Section of Taxation Publications

VOL. 60
NO. 4

Contents | TTL Home


Note: The following is an excerpt from the introduction to the article as published in The Tax Lawyer. Author citations have been omitted for brevity. Tax Section members may read the article in its entirety in Adobe Acrobat format.

Federalism, The Commerce Clause, and Discriminatory State Tax
Incentives: A Defense of Unconditional Business Tax Incentives
Limited to In-State Activities of the Taxpayer

Philip M. Tatarowicz*

* Partner and National Director of State and Local Tax Technical Services, Ernst & Young LLP, National Tax Department, Washington, D.C.; Adjunct Professor of Law, Georgetown University Law Center; Certified Public Accountant; Benedictine University, B.A. (Accounting & Business Economics), 1975; Northern Illinois University College of Law, J.D., 1978; Georgetown University Law Center, LL.M. (Taxation), 1983.


When a state or local tax incentive rewards a multistate corporation’s in-state activities without similarly rewarding its out-of-state activities, it ties the taxpayer’s effective tax rate to the choice of whether or not to conduct an activity within the state. This raises an important question under the dormant commerce clause that has not been answered by the U.S. Supreme Court. Specifically, does an unconditional state tax incentive limited to in-state activities of the taxpayer impermissibly discriminate against “protected commerce” in favor of local commerce? The following example illustrates the problem.

Suppose “State Alpha” and “State Beta” impose a ten percent tax on corporate income, and Alpha offers a credit equal to five percent of a taxpayer’s research and development (R&D) expenses incurred within its borders. “Taxpayer One” exclusively operates in Alpha and for the taxable period earned $200 of income while expending $100 on R&D. “Taxpayer Two” operates in Alpha and Beta where it likewise earned $200 of income and expended $100 on R&D, albeit equally divided between the two states.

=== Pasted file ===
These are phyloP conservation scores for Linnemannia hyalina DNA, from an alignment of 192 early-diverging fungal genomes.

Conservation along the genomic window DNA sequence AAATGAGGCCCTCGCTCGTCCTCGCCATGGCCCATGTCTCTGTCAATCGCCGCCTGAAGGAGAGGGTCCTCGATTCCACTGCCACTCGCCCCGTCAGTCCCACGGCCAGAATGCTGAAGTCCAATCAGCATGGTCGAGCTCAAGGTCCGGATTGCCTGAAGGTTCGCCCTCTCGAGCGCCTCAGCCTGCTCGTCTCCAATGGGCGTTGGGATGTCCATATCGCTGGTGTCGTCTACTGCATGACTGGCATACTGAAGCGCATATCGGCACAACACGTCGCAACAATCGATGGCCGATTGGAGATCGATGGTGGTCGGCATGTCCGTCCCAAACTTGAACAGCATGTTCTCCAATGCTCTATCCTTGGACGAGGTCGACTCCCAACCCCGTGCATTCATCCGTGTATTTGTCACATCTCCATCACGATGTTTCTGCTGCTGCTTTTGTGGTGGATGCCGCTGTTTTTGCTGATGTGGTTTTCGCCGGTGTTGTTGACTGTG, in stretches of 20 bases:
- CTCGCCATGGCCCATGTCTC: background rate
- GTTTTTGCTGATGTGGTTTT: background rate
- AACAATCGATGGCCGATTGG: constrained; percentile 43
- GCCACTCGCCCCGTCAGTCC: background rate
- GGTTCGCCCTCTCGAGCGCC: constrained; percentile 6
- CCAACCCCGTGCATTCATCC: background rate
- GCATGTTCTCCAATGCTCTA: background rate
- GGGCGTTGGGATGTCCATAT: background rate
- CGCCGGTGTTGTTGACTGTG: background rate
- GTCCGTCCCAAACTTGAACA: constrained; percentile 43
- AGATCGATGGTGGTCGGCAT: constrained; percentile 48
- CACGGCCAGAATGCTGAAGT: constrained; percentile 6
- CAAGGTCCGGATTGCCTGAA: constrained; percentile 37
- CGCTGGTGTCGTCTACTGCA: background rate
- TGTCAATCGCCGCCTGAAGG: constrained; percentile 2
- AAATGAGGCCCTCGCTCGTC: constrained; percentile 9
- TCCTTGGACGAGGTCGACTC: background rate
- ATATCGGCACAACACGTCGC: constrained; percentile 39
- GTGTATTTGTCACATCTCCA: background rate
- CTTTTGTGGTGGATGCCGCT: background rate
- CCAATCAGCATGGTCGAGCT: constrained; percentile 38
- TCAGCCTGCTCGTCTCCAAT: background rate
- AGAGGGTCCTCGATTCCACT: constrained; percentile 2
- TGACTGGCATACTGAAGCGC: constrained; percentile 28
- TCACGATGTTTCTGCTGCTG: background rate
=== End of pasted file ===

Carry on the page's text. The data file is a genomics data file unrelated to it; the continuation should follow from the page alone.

Taxpayer One owes Alpha $15 of tax: $20 of tax ($200 x 10%) less the $5 ($100 x 5%) R&D credit. Its effective tax rate (ETR) is 7.5% ($15 ÷ $200).

Taxpayer Two owes Alpha $7.50 of tax: $10 of tax ($200 x 50% x 10%) less the $2.50 ($50 x 5%) R&D credit. In addition, Taxpayer Two owes Beta $10 of tax ($100 x 10%). Its ETR in Alpha is 3.75% ($7.50 ÷ $200); in Beta, 5% ($10 ÷ $200); and, overall 8.75% ($17.50 ÷ $200).

A. Overview

This Article outlines the “Permissible Burdens Theory” and the safe harbor it extends to select tax incentives from challenges under the dormant commerce clause. While acknowledging the Court’s caution that “virtually every discriminatory statute allocates benefits or burdens unequally,” the Permissible Burdens Theory argues that unconditional business tax incentives limited to in-state activities of the taxpayer are permissible if used by a state to primarily compete for economic development.

To illustrate the intended scope of the Permissible Burdens Theory and to contrast its consequences to other, more restrictive constitutional interpretations, this Article also reviews and critiques two different theories: the “Economic Distortion Theory” and the “Coercive Powers Theory.” Under the Economic Distortion Theory, most tax incentives would be impermissible, because tax incentives distort economic decision making in favor of in-state activity. Under the Coercive Powers Theory, tax incentives implicating the coercive (taxing) power of the states generally would be impermissible as well.

To the extent a person wishes to challenge the authority of the states to offer tax incentives in their competition for economic development, such challenges are political in nature and their investigation, analysis, and resolution are best deferred to Congress. Absent congressional voice, tax incentives outside the safe harbor of the Permissible Burdens Theory are best left to the judicial process and its balancing of federalist interests in light of each controversy’s unique facts and circumstances.


Published by
Section of Taxation, American Bar Association
With the Assistance of
Georgetown University Law Center


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